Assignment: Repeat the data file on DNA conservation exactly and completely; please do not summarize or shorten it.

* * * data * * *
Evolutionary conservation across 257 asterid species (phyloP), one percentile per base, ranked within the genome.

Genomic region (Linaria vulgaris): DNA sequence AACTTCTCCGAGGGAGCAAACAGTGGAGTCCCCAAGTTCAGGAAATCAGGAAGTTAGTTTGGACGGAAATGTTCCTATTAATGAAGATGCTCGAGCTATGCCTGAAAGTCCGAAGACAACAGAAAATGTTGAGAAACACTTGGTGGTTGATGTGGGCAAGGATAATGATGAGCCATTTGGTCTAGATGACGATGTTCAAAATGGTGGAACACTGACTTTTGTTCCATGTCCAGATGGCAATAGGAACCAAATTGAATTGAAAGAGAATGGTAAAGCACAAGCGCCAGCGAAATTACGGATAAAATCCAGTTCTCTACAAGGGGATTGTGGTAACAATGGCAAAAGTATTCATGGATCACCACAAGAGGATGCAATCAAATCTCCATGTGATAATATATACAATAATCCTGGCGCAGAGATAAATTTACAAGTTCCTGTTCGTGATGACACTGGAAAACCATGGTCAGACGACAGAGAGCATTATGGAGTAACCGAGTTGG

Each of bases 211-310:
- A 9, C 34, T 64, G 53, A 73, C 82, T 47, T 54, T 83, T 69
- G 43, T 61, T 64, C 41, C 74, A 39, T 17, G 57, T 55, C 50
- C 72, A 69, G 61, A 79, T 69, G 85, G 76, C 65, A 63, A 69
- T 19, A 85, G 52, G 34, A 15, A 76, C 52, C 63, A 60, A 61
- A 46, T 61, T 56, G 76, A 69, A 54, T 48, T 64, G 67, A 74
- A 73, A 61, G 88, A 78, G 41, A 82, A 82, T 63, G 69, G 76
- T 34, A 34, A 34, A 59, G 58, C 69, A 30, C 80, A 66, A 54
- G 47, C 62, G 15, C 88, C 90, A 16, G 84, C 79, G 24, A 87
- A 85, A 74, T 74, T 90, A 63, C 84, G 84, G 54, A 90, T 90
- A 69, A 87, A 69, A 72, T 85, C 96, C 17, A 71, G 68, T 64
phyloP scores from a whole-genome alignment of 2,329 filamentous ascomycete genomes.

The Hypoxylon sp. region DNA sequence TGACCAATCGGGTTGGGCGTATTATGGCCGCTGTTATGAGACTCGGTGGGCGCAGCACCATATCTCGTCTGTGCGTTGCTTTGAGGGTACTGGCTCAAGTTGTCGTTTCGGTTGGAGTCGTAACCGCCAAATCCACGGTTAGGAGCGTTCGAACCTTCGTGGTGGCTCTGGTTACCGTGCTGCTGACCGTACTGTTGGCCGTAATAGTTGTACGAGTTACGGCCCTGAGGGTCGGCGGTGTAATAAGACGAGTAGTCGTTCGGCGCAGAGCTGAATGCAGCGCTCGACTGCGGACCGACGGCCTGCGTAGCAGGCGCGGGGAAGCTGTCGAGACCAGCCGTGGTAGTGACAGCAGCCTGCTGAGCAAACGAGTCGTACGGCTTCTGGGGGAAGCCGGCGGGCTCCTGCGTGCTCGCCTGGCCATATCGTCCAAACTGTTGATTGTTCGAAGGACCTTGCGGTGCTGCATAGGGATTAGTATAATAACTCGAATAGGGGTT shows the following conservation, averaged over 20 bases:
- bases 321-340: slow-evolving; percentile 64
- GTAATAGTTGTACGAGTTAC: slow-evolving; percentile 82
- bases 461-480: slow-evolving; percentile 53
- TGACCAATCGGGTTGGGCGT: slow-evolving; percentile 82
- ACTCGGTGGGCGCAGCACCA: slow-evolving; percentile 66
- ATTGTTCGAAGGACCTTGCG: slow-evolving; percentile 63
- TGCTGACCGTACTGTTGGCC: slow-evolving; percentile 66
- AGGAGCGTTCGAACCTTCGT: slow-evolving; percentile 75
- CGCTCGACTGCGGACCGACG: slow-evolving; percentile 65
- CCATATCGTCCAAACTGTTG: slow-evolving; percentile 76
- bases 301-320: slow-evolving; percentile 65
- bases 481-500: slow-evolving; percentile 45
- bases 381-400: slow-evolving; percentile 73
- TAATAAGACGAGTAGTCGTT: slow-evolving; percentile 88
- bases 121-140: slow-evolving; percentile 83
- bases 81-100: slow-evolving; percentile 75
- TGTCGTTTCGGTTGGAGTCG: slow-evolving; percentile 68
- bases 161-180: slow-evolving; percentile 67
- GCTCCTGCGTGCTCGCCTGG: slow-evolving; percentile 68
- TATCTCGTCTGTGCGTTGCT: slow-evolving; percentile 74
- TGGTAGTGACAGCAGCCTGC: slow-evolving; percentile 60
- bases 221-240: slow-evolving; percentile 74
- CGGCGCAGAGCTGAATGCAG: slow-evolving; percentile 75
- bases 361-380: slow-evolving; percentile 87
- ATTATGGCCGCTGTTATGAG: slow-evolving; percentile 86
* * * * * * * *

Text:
Evolutionary conservation across 257 asterid species (phyloP), one percentile per base, ranked within the genome.

Genomic region (Linaria vulgaris): DNA sequence AACTTCTCCGAGGGAGCAAACAGTGGAGTCCCCAAGTTCAGGAAATCAGGAAGTTAGTTTGGACGGAAATGTTCCTATTAATGAAGATGCTCGAGCTATGCCTGAAAGTCCGAAGACAACAGAAAATGTTGAGAAACACTTGGTGGTTGATGTGGGCAAGGATAATGATGAGCCATTTGGTCTAGATGACGATGTTCAAAATGGTGGAACACTGACTTTTGTTCCATGTCCAGATGGCAATAGGAACCAAATTGAATTGAAAGAGAATGGTAAAGCACAAGCGCCAGCGAAATTACGGATAAAATCCAGTTCTCTACAAGGGGATTGTGGTAACAATGGCAAAAGTATTCATGGATCACCACAAGAGGATGCAATCAAATCTCCATGTGATAATATATACAATAATCCTGGCGCAGAGATAAATTTACAAGTTCCTGTTCGTGATGACACTGGAAAACCATGGTCAGACGACAGAGAGCATTATGGAGTAACCGAGTTGG

Each of bases 211-310:
- A 9, C 34, T 64, G 53, A 73, C 82, T 47, T 54, T 83, T 69
- G 43, T 61, T 64, C 41, C 74, A 39, T 17, G 57, T 55, C 50
- C 72, A 69, G 61, A 79, T 69, G 85, G 76, C 65, A 63, A 69
- T 19, A 85, G 52, G 34, A 15, A 76, C 52, C 63, A 60, A 61
- A 46, T 61, T 56, G 76, A 69, A 54, T 48, T 64, G 67, A 74
- A 73, A 61, G 88, A 78, G 41, A 82, A 82, T 63, G 69, G 76
- T 34, A 34, A 34, A 59, G 58, C 69, A 30, C 80, A 66, A 54
- G 47, C 62, G 15, C 88, C 90, A 16, G 84, C 79, G 24, A 87
- A 85, A 74, T 74, T 90, A 63, C 84, G 84, G 54, A 90, T 90
- A 69, A 87, A 69, A 72, T 85, C 96, C 17, A 71, G 68, T 64
phyloP scores from a whole-genome alignment of 2,329 filamentous ascomycete genomes.

The Hypoxylon sp. region DNA sequence TGACCAATCGGGTTGGGCGTATTATGGCCGCTGTTATGAGACTCGGTGGGCGCAGCACCATATCTCGTCTGTGCGTTGCTTTGAGGGTACTGGCTCAAGTTGTCGTTTCGGTTGGAGTCGTAACCGCCAAATCCACGGTTAGGAGCGTTCGAACCTTCGTGGTGGCTCTGGTTACCGTGCTGCTGACCGTACTGTTGGCCGTAATAGTTGTACGAGTTACGGCCCTGAGGGTCGGCGGTGTAATAAGACGAGTAGTCGTTCGGCGCAGAGCTGAATGCAGCGCTCGACTGCGGACCGACGGCCTGCGTAGCAGGCGCGGGGAAGCTGTCGAGACCAGCCGTGGTAGTGACAGCAGCCTGCTGAGCAAACGAGTCGTACGGCTTCTGGGGGAAGCCGGCGGGCTCCTGCGTGCTCGCCTGGCCATATCGTCCAAACTGTTGATTGTTCGAAGGACCTTGCGGTGCTGCATAGGGATTAGTATAATAACTCGAATAGGGGTT shows the following conservation, averaged over 20 bases:
- bases 321-340: slow-evolving; percentile 64
- GTAATAGTTGTACGAGTTAC: slow-evolving; percentile 82
- bases 461-480: slow-evolving; percentile 53
- TGACCAATCGGGTTGGGCGT: slow-evolving; percentile 82
- ACTCGGTGGGCGCAGCACCA: slow-evolving; percentile 66
- ATTGTTCGAAGGACCTTGCG: slow-evolving; percentile 63
- TGCTGACCGTACTGTTGGCC: slow-evolving; percentile 66
- AGGAGCGTTCGAACCTTCGT: slow-evolving; percentile 75
- CGCTCGACTGCGGACCGACG: slow-evolving; percentile 65
- CCATATCGTCCAAACTGTTG: slow-evolving; percentile 76
- bases 301-320: slow-evolving; percentile 65
- bases 481-500: slow-evolving; percentile 45
- bases 381-400: slow-evolving; percentile 73
- TAATAAGACGAGTAGTCGTT: slow-evolving; percentile 88
- bases 121-140: slow-evolving; percentile 83
- bases 81-100: slow-evolving; percentile 75
- TGTCGTTTCGGTTGGAGTCG: slow-evolving; percentile 68
- bases 161-180: slow-evolving; percentile 67
- GCTCCTGCGTGCTCGCCTGG: slow-evolving; percentile 68
- TATCTCGTCTGTGCGTTGCT: slow-evolving; percentile 74
- TGGTAGTGACAGCAGCCTGC: slow-evolving; percentile 60
- bases 221-240: slow-evolving; percentile 74
- CGGCGCAGAGCTGAATGCAG: slow-evolving; percentile 75
- bases 361-380: slow-evolving; percentile 87
- ATTATGGCCGCTGTTATGAG: slow-evolving; percentile 86